In addition, RWC-340B and its members are asking for an order requiring the Secretary of HHS to promulgate 340B administrative dispute resolution (ADR) regulations, which Congress required the Secretary to issue no later than September 2010.11 They argue that by failing to implement ADR as Congress mandated and failing to take action on its own initiative to enforce the statutory requirement for manufacturers to honor 340B pricing, the Secretary has deprived them of their property interests under the Due Process Clause of the Fifth Amendment and their procedural due process rights.12 In this regard, RWC-340B and its members further argue that HHS’ refusal to enforce their rights to purchase drugs at 340B pricing through contract pharmacy arrangements is arbitrary, capricious, an abuse of discretion and not in accordance with the law in violation of the Administrative Procedure Act.13
In addition to the declaration that they are entitled to purchase drugs through contract pharmacies at 340B pricing and an order requiring the Secretary to issue ADR regulations, RWC-340B and its members are asking for orders directing the Secretary of HHS to (i) enforce their rights to purchase and dispense drugs through contract pharmacies at 340B pricing; (ii) use his power to force the manufacturers to refund them for overpayments on drugs they have refused to sell at 340B prices when ordered via contract pharmacy arrangements; (iii) use his power to impose civil monetary penalties upon drug manufacturers unless and until they honor contract pharmacy arrangements; and (iv) revoke the PPA of any manufacturer that does not offer drugs at 340B discounts when ordered via a contract pharmacy.14
CONGRESSIONAL REQUEST FOR INFORMATION
The same day RWC-340B filed its complaint in federal court, Senate HELP Committee Chairman Lamar Alexander (R-TN) and House E&C Committee Ranking Member Greg Walden (R-OR) issued a statement inviting 340B stakeholders to submit ideas on “how to improve” the 340B Program.15 They directed stakeholders to submit comments and recommendations on how to improve the program by October 30th to the following email addresses: [email protected] and [email protected].
Chairman Alexander and Ranking Member Walden stated that, while they continue to hear reports of the program benefiting patients, “clear changes are long overdue.”16 They noted that there is confusion about the program’s requirements and lack of data necessary to maintain the integrity of the program. In regard to the manufacturers’ recent actions, they added that, while “contract pharmacies serve an important role in improving access to prescription drugs,” it is “clear that such pharmacies are not referenced in law.”17 They noted that they have been “following this activity closely” and “believe contract pharmacies are an important part of the continued discussion around 340B modernization.”18
Republicans in the Senate HELP Committee and the House E&C Committee have advocated for changes to the 340B Program in recent years. Back in 2018, for example, the Senate HELP Committee held a hearing titled “Perspectives on the 340B Drug Pricing Program,” where Chairman Alexander advocated for increased accountability and transparency in the 340B Program.19 The hearing followed a report by the House E&C Committee, where the committee found that HRSA lacks sufficient authority to oversee the 340B Program.20 Among other things, the committee recommended providing authority to HRSA to oversee the program and increasing transparency, including by ensuring that covered entities have access to ceiling prices and requiring covered entities to disclose information about 340B savings.21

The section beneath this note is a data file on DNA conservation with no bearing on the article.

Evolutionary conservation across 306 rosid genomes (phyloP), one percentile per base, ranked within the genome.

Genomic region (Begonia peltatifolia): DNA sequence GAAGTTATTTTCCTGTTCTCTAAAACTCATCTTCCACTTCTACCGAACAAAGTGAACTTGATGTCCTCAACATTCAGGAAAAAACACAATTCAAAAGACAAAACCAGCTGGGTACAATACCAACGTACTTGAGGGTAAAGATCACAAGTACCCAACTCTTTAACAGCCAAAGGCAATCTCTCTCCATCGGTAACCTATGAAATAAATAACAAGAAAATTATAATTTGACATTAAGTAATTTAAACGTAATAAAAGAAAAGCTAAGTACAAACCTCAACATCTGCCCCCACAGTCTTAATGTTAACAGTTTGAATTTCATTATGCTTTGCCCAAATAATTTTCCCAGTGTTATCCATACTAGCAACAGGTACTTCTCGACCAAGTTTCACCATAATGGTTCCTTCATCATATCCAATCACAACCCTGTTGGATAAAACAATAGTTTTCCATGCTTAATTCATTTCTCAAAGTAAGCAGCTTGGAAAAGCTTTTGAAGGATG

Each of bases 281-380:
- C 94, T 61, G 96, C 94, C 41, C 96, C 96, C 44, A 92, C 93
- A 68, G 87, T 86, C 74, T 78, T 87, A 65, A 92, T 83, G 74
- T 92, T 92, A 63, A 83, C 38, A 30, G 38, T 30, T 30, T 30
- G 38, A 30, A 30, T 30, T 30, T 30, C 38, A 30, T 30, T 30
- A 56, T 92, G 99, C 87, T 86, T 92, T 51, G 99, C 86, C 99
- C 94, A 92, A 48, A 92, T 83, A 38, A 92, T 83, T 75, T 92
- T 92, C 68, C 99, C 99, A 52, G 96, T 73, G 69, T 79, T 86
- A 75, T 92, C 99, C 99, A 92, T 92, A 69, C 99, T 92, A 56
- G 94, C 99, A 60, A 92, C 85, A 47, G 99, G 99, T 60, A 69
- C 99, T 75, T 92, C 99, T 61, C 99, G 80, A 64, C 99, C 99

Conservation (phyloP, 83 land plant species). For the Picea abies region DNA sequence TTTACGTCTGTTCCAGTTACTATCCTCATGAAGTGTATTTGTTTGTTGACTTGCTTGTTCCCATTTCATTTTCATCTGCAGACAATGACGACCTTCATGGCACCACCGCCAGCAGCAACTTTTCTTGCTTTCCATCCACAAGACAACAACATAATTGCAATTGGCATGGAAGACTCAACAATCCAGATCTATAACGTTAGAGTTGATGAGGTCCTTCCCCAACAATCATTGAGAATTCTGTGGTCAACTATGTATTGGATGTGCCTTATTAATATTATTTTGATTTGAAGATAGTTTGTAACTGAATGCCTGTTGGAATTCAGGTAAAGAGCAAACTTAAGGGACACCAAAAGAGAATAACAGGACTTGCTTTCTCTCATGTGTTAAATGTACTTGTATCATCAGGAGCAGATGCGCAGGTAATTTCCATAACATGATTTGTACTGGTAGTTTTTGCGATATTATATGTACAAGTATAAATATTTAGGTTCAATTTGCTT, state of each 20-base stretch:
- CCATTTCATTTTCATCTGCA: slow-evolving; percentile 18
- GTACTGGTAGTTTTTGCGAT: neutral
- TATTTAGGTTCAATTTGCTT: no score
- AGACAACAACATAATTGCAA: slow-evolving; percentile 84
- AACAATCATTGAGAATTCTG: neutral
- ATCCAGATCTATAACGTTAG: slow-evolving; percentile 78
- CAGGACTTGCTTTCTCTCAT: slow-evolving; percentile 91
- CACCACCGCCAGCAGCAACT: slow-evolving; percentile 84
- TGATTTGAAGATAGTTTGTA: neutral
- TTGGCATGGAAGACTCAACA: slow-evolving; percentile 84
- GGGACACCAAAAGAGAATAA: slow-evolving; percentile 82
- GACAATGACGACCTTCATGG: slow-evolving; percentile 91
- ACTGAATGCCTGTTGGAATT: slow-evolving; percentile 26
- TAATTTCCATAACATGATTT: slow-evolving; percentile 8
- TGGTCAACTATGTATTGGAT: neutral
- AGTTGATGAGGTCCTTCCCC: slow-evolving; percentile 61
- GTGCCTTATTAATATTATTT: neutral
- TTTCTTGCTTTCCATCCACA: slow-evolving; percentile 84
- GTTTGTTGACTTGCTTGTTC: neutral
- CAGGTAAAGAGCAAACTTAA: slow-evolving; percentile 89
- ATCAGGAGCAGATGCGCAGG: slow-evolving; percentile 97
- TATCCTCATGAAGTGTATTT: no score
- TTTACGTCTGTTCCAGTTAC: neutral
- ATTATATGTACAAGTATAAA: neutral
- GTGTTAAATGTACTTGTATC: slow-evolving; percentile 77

340B stakeholders should be mindful of the potential impact of these recent developments. While the congressional request for information could lay the groundwork for legislative action to empower HRSA to address contract pharmacy actions, it could come with new overarching authority for HRSA and enhanced transparency. Moreover, although the Ryan White clinics’ action will likely face several hurdles, including key questions of standing, it could put into play a decision by a court as to the enforceability of HRSA’s contract pharmacy guidance which, if decided in the negative, could result in HRSA withdrawing its guidance supporting contract pharmacy arrangements and rendering all contract pharmacy arrangements problematic.
1 See Tom Mirga, HRSA Says its 340B Contract Pharmacy Guidance Is Not Legally Enforceable, 340B REPORT (July 9, 2020), here.
3 See Bronwyn Mixter, HRSA is Investigating Whether Manufacturer Policies to Restrict 340B Pricing at Contract Pharmacies Violates Statute, 340B REPORT (Sept. 2, 2020), here.
4 See Letter from Robert B. Charrow, Gen. Counsel, Dep’t of Health & Hum. Res. to Anat Hakim, Senior Vice President & Gen. Counsel, Eli Lilly (Sept. 21, 2020), here.
5 See Complaint, Ryan White Clinics for 340B Access v. Azar, D.D.C. (No. 20-cv-2906) [Hereinafter referred to as “Complaint”].
6 Complaint at 3.
7 Id. at 4.
8 Id. at 31.
10 Id. at 32.
12 Complaint at 33.
13 Id. at 34.
14 Id. at 35-6.
15 See Press Release, House Energy & Commerce Comm., Walden and Alexander Ask for Input on Modernizing 340B Drug Pricing Program (Oct. 9, 2020), here.
19 See Perspectives on the 340B Drug Pricing Program: Hearing before the Senate Health, Educ., Lab., & Pensions Comm., 115th Cong. (2018), here.
20 See HOUSE ENERGY & COMMERCE COMM., REVIEW OF THE 340B PROGRAM (2018), here.